The Blueback Hussar

Featuring Adam Ant
Directed by Jack Bond

A new documentary film about Adam Ant proves even more meandering than its subject.

It’s much too late of course for Adam Ant to make a proper comeback though he retains respect for not treading the well worn path towards television celebrity contest or nostalgia fuelled package tours. This film, shot within the past year, follows the former pop star as he navigates himself back into the music business after an interregnum caused largely by mental issues. Sadly his confidence in the project is not matched by the results while the film ill serves its subject.

Adam Ant is the Blueback Hussar. Napoleon, meanwhile, wants his hat back.

Adam Ant once bestrode the pop world with a cavalcade of great hits and the ethos that ridicule was “nothing to be scared of”. Presumably he still believes that is the case otherwise he might have taken a look at rushes from Jack Bond’s strangely unmoving portrait and decided the results won’t help any lingering desire he may have to catch the public imagination again. Instead for far longer than can be said to be interesting never mind enjoyable Bond’s camera follows the former Prince Charming as he trails about London.  The intervening decades since his halcyon days seem to have turned him into Prince Charmless. We see him in dressing rooms, in a radio interview, wandering around the streets or performing live. His self confidence clearly knows no bounds as if he sees this project  -named as he keeps endlessly reminding us The Blueback Hussar - as being on a par with his career best.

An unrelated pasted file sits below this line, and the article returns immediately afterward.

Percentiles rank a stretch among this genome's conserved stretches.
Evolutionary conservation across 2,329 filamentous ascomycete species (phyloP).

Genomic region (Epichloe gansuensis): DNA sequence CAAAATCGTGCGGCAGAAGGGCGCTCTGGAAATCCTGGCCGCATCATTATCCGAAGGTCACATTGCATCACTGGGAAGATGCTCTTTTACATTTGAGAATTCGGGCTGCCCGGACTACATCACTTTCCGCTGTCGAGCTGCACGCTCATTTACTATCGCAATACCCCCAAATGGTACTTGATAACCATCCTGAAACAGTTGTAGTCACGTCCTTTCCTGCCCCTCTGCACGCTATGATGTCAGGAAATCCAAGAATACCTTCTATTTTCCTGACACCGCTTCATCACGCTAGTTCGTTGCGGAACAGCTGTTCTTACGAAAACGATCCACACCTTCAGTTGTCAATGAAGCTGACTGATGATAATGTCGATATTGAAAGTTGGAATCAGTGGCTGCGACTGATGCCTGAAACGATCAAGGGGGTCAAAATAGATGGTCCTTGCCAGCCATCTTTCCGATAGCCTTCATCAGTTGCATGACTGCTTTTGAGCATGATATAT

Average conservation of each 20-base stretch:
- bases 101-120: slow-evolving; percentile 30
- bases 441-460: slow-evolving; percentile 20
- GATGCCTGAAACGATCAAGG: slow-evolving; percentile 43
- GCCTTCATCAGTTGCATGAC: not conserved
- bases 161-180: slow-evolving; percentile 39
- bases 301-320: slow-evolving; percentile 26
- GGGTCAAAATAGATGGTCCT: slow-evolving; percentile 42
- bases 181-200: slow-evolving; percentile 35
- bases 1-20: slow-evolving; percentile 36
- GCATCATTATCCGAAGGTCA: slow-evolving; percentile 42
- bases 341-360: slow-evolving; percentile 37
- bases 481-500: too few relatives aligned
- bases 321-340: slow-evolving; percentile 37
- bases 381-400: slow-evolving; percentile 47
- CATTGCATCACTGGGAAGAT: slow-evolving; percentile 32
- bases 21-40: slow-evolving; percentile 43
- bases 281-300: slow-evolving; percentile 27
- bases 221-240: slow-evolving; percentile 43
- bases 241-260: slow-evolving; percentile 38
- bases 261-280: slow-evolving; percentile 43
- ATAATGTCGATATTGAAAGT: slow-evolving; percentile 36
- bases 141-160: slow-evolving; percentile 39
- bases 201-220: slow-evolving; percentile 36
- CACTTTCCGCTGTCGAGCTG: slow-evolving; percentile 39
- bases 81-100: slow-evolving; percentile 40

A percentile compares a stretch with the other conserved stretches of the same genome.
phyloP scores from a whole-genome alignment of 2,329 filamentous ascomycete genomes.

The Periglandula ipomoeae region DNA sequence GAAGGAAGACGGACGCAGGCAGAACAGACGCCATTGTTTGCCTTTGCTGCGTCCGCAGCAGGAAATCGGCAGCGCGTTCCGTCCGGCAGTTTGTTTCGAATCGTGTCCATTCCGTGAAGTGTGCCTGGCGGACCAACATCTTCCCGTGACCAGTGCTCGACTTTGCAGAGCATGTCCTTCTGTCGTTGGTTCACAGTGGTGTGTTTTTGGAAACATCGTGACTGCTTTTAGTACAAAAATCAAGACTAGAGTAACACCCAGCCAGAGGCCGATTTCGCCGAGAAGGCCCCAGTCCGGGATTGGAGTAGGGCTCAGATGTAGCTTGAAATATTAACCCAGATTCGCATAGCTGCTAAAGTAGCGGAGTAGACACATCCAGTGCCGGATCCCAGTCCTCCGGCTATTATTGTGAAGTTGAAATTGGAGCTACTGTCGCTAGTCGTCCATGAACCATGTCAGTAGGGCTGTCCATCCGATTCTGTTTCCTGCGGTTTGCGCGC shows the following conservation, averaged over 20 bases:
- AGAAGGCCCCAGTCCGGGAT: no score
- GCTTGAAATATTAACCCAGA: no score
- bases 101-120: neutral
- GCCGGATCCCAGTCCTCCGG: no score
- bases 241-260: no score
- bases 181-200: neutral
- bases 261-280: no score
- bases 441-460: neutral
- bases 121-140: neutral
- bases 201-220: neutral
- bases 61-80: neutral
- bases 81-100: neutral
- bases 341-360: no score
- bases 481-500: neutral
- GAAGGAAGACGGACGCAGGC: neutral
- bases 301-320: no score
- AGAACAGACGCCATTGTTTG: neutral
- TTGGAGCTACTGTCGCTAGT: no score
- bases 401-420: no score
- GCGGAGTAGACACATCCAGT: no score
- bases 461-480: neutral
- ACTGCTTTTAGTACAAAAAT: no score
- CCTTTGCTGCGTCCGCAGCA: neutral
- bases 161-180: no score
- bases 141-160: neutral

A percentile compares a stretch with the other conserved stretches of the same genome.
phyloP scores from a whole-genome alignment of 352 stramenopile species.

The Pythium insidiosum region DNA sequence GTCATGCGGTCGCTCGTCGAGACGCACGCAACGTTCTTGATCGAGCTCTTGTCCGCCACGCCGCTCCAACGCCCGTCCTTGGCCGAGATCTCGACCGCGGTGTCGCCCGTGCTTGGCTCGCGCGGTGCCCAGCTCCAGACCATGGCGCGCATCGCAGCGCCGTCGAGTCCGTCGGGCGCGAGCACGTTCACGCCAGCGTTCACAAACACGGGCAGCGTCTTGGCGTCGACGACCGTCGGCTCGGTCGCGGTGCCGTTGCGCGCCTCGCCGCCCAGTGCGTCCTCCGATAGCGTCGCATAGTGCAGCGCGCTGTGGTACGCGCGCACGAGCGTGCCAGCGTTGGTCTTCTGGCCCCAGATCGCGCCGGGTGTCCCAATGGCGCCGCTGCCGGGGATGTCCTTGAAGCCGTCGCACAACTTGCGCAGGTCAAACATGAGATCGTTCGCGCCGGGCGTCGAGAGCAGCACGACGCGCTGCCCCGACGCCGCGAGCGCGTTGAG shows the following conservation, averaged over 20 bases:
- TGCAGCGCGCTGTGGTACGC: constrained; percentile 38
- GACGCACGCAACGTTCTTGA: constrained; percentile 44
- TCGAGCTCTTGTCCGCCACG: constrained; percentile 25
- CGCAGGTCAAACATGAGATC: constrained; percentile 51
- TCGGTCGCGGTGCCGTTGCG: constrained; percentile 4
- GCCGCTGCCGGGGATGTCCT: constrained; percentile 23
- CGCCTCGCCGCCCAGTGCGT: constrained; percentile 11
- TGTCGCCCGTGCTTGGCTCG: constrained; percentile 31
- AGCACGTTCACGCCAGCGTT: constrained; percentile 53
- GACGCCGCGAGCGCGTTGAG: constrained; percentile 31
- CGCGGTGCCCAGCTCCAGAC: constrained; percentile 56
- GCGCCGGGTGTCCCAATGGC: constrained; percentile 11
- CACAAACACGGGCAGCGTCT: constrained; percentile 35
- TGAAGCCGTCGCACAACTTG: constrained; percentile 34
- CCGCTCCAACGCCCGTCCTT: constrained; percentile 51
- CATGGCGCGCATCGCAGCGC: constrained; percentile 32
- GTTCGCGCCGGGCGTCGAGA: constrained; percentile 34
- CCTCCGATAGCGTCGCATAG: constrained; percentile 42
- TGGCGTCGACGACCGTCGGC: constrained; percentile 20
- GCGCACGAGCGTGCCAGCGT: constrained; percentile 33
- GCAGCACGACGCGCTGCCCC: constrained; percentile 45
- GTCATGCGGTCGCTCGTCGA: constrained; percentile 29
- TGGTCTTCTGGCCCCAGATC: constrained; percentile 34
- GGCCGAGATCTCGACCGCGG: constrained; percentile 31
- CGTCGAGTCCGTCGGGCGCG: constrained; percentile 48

Constantly rocking a pirate hat and guardsman’s coat while ranting about all manner of topics, he conjures up visions of a modern day Don Quixote tilting at imaginary windmills. In his prime of course this ridiculousness would not matter because he was delivering pop gold however his new music is more wooden. He seems to have gone back to his punk rock roots citing the pre chart topping `Dirk Wears White Sox` as his talisman so the new material is scuzzy guitar and angry, profanity filled lyrics; ok if you’re in your early twenties but a touch undignified for a man of 56. Things is, somewhere in this almost unlistenable racket, there are hints of more melodic notes but he is clearly not going to deviate from the template. Rather like Morrissey he seems intent on offending as many as he can thinking it will make him at least trendy, if not popular again. And if we do dislike him it is somehow our fault. 
"Is that the Mad Hatter? I hope he doesn't want his hat back too, Jack" "Mmm. I wonder if I can escape down that drain?"
The ingredients are present then for an intriguing film but Jack Bond seems unwilling to dig that story out. Most of the time The Blueback Hussar runs like one big promotional film for the album but the manner in which it chooses to show us the songs is hardly likely to help sales. The live sequences are bathed in seedy red light and oddly hardly show us the audience so much so you wonder if anyone is actually there. The behind the scenes stuff is tedious; do we really need to watch him miming to full length tracks? Various celebrities are roped in on a whim notably Charlotte Rampling who looks bemused. She is lucky enough though to get to hear an earlier track` Wonderful`, not even amongst his best known but far superior to the new songs. Of course we have to watch her listening the entire track with little reaction.  Three quarters of the way through I began to pine for drying paint.
Adam Ant was once the country’s most imperial pop star but seeing that majesty reduced to small venues and poky dressing rooms as he chases some vision of authenticity with music that has limited appeal is probably not how he intends to be shown. The occasional flourish suggests he still has charisma but he’ll need better music and a better film than this.

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